Lanthimos directs a completely unflinching tale of family conditioning at its most nightmarish. I really shouldn’t go into the plot of the film too much because it’s really something you need to experience for yourself but the story revolves around a family of five and the way the parents raise their children. Let me just say that these parents make the Lohans and kiddie pageant people look like saints. It’s not even like they are cruel or abusive…well, okay, I have no idea what they are. All I know is that it’s so uncomfortable to watch that I just know it’s evil.
The film holds nothing back. Just when you think they are going to cut the movie goes from PG-13 to OH GOD NO in seconds. I’ve never really seen something like that. It just makes me believe that Lars Von Trier’s Nymphomaniac is most likely going to make people explode. I can see a little old lady walk into that thing and just come out crying, wishing somebody would turn back time to wear they weren’t allowed to show people kissing on television.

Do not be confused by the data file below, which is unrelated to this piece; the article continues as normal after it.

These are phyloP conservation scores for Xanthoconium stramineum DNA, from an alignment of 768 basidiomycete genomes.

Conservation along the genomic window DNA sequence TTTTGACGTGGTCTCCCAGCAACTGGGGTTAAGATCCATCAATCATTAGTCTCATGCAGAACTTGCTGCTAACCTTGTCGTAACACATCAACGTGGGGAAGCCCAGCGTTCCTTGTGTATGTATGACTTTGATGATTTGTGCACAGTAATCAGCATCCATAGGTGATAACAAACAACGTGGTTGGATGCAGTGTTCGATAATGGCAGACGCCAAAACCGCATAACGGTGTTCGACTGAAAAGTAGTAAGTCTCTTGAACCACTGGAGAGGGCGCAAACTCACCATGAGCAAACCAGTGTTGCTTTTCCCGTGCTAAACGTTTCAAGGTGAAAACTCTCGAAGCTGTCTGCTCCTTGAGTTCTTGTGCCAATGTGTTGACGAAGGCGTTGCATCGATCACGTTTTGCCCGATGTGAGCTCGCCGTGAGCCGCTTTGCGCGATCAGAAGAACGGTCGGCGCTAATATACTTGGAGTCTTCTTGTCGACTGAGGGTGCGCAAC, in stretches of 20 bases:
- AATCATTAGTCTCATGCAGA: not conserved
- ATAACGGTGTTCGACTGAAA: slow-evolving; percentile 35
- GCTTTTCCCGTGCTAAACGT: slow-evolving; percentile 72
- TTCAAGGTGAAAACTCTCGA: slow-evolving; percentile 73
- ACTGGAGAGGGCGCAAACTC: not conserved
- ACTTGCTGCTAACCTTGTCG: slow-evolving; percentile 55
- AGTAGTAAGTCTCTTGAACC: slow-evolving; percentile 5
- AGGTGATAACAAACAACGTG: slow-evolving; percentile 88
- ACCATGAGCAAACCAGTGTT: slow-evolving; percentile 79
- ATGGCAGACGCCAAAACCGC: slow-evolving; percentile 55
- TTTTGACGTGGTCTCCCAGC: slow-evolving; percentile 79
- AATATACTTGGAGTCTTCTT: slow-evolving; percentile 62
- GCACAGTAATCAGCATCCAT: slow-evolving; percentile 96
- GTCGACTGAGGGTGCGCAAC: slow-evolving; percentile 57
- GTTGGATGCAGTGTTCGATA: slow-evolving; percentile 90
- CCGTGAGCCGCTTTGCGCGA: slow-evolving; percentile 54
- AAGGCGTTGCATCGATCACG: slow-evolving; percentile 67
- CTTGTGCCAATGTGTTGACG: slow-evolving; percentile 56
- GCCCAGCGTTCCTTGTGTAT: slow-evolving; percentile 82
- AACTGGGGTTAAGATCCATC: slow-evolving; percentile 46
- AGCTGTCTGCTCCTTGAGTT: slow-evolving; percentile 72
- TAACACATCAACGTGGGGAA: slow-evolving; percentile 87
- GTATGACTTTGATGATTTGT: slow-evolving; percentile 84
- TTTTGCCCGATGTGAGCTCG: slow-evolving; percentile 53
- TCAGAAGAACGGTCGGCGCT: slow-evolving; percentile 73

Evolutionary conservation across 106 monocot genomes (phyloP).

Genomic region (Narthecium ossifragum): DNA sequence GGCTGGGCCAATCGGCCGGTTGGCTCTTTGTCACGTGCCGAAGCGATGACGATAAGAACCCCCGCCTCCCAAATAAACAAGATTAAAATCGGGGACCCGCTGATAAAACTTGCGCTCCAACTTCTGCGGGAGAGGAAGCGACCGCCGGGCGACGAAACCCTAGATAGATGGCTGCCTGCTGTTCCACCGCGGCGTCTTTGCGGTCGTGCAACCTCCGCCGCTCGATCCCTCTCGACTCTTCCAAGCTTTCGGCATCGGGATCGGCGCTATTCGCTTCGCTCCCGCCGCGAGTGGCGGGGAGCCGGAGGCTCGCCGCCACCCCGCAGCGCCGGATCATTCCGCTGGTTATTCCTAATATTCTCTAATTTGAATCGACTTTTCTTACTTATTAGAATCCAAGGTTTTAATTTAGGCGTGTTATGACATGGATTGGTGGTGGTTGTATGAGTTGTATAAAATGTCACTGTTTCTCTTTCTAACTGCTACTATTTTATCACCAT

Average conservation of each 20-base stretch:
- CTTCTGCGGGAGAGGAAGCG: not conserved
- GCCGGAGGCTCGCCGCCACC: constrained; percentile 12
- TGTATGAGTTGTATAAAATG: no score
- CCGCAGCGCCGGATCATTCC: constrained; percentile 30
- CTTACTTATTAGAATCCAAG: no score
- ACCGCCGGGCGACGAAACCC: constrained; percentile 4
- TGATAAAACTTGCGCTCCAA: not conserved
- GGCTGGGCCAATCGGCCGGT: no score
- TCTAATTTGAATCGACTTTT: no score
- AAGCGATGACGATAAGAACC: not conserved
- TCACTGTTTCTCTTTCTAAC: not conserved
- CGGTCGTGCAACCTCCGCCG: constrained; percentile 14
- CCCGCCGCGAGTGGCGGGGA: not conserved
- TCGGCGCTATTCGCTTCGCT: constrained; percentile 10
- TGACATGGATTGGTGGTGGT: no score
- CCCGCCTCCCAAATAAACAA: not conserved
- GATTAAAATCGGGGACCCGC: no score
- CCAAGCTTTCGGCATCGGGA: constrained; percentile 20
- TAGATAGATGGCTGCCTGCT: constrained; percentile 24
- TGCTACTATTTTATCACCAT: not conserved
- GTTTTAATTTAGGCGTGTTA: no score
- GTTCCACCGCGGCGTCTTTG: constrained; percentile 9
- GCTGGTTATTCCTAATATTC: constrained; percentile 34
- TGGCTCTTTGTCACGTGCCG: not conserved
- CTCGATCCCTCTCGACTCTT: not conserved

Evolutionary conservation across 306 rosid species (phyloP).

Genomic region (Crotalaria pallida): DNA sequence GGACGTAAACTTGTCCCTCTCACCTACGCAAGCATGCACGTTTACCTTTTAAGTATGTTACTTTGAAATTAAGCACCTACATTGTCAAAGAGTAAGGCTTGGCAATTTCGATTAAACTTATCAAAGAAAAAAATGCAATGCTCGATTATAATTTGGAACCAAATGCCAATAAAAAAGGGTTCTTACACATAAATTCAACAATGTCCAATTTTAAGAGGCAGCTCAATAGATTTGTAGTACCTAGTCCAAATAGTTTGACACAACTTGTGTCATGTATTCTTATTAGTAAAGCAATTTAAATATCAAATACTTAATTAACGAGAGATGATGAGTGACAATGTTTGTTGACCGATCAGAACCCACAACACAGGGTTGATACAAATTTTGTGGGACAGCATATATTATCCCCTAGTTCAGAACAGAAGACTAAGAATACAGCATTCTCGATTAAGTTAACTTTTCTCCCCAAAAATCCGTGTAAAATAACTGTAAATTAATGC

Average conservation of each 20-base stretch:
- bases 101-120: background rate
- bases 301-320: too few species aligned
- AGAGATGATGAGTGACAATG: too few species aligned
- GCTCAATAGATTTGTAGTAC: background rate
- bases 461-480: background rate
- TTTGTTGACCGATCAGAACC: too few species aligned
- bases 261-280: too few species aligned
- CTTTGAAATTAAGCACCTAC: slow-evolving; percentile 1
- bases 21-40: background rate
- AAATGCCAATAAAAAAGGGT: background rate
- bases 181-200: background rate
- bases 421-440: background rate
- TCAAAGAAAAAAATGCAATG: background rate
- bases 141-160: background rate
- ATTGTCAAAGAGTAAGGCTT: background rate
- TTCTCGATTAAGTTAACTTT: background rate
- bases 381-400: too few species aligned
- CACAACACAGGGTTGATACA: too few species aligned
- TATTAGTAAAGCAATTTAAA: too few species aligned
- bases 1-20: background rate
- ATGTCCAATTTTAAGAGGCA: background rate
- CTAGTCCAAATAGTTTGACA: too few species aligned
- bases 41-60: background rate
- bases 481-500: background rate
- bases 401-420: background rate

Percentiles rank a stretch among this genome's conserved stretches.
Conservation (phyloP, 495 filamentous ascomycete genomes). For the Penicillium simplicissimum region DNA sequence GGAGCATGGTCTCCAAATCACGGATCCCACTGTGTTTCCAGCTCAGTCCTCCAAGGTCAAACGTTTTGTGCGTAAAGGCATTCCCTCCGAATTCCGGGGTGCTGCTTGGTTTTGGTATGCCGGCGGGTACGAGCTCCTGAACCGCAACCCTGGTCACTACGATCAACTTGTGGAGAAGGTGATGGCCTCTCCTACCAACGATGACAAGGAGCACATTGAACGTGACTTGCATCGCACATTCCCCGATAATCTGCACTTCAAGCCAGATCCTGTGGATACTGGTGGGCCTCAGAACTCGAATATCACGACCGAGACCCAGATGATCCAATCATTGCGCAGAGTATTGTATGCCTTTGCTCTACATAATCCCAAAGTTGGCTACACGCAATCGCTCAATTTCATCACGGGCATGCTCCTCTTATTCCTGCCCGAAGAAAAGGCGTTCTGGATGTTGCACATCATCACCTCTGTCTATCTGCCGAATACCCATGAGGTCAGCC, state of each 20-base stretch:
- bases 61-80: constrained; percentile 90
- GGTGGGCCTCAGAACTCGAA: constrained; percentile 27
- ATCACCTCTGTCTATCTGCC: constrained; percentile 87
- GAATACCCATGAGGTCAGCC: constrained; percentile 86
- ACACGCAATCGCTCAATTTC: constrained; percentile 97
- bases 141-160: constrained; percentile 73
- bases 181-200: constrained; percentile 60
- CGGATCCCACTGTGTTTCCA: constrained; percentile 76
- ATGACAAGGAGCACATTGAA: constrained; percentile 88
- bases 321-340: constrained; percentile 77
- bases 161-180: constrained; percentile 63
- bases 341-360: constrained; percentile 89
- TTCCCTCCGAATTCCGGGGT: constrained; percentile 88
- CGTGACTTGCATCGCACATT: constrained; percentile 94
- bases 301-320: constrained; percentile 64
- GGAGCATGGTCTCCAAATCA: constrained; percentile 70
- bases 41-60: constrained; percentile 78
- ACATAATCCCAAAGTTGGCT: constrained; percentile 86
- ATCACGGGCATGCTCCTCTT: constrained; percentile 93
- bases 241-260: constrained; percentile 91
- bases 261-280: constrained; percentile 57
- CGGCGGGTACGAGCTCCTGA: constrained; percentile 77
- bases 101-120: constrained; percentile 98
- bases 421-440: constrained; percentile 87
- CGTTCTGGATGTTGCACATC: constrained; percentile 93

Don’t get me wrong, there is a lot of meaning behind Dogtooth. Obviously conditioning is a main theme and focal point. I mean they didn’t have to show this but they actually had worked dog trainers into the story just to drive that theme home. Plato’s “Allegory of the Cave” also popped into my mind a few times as if you watch the film you can plainly see draws cues from the old man. AHHH I WANT TO SAY THINGS BUT I CAN’T.
Just watch the film. By yourself. This isn’t a date movie. Put the kids to bed. Prepare your mind for “WHAT!?” type ideas. Just watch it. It’s fantastic.
IMDB Score – 7.7
Rotten Tomato Score – 95%
Directed By – Sarah Polley
A film that excavates layers of myth and memory to find the elusive truth at the core of a family of storytellers.
I’ve always been a fan of Sarah Polley. I really enjoyed her work as a director and writer for Away From Her which got her a nomination from the Academy Awards and her acting has always been enjoyable. Stories We Tell is a documentary about Sarah Polley…sort of. Her mother Diane Polley who died before her time of cancer is the focal point of Sarah’s inquiries to her family, all of which is documented by Sarah herself. What starts to develop is a story which then becomes the main theme of the film in which the origin of how Sarah entered this world comes into question. I’ll leave it at that. It’s a wonderful thing to watch unfold and I don’t want to spoil it.